I am interested in space as a tool to understand the complexities at play in urban environment. Regarding the issue of drug-related violence I am specially interested in addressing the way the built environment manifest the intricacies of interaction between the state, citizens, and what Profr Davis calls 'violence entrepreneurs'.

In the last 6 years violence has scaled dramatically in certain cities in Mexico, driving the state to try and develop new judicial tools to understand and tackle this issue. At the center of this battle, is a fight for territory, and control of that territory by these three different parties, that are not always differentiated clearly. I wish to understand how activists have defended their territories in this struggle, and the languages and media developed through that struggle.

Platforms and Affordances: From Pamphleteers to Peer to Peer

This week in the Introduction to Civic Media class, we focused in exploring the 'continuity and change within and between media and communication technologies as tools for civic engagement and social change.' The premise proposed by the set of readings was to move beyond digital media in order to be critical around the 'relationship of 'old' media technologies to social change.'
How development in media impact or acompanies social shifts.

This week, the facilitators and scribes for the discussion was Rogelio, Callahn and myself. Rogelio started the discussion by reviewing James Carey's "Technology and Ideology: the Case of the Telegraph."

He explains the three major shifts, that came about with the telegraph. As told by Carey, the telegraph is the first example of communication and transportation being disaggregated. In a broad overview, we discussed how the telegraph impacted the industrial world, changing management techniques, organizational structure, etc.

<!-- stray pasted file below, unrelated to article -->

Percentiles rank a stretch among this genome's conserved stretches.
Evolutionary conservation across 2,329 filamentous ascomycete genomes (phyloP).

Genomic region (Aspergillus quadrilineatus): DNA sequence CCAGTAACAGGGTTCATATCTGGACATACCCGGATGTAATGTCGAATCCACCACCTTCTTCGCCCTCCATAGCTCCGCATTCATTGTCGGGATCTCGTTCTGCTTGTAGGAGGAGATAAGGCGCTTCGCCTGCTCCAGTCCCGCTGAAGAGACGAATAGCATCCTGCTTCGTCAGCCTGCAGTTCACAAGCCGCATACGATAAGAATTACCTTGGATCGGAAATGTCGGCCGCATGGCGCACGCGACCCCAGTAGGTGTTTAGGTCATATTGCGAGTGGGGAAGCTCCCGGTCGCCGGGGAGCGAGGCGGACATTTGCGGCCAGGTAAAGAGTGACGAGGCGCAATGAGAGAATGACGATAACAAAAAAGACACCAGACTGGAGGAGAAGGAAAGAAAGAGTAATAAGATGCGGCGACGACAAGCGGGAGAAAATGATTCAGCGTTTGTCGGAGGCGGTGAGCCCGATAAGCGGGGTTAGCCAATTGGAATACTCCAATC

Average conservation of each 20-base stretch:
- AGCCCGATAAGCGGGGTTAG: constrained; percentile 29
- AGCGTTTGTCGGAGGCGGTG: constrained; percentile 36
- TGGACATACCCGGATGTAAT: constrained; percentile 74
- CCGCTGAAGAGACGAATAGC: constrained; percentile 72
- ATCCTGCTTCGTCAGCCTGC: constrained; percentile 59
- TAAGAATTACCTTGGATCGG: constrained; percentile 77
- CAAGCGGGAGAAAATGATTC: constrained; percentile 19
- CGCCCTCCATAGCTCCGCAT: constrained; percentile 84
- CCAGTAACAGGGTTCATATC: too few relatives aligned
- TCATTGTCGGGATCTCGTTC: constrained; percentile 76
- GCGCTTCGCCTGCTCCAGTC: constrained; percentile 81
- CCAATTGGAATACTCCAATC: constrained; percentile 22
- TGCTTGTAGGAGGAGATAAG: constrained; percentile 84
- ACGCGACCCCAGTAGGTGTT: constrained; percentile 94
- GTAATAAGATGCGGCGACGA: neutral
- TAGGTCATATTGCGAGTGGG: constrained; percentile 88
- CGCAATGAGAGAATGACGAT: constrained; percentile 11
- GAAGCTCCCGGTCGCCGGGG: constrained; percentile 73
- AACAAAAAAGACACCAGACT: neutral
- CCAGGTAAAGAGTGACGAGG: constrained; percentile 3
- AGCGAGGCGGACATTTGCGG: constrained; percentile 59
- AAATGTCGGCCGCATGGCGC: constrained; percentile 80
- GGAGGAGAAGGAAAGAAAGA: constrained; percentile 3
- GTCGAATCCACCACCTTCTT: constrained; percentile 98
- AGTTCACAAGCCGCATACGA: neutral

Intro to Civic Media: Front Page Analysis of Immigrants’ Rights Movements and Farm Worker Movements

Front Page Analysis of Immigrants’ Rights Movements and Farm Worker Movements

This blog will cover my final project for the Introduction to Civic Media course, which will consist of a front-page analysis of notable events and occurrences in contemporary immigrants’ rights movements and the farmworker movement from the 1960s. My particular front page analysis will look at the front page of several newspapers in order to determine the amount of coverage that is given to a particular event or topic. In essence, this front page analysis operates under the premise that the front page of a newspaper as a space is reserved for issues deemed most pressing and important. Following this logic, the amount of physical space allocated to news stories signals their significance, with more space given to more important stories. Regardless of the size of a story that appears on the front page of a newspaper, appearing on the front page at all signals a certain level of significance to those stories. I intend to examine the front pages of major newspapers in order to identify how major newspapers present coverage relating to social movements.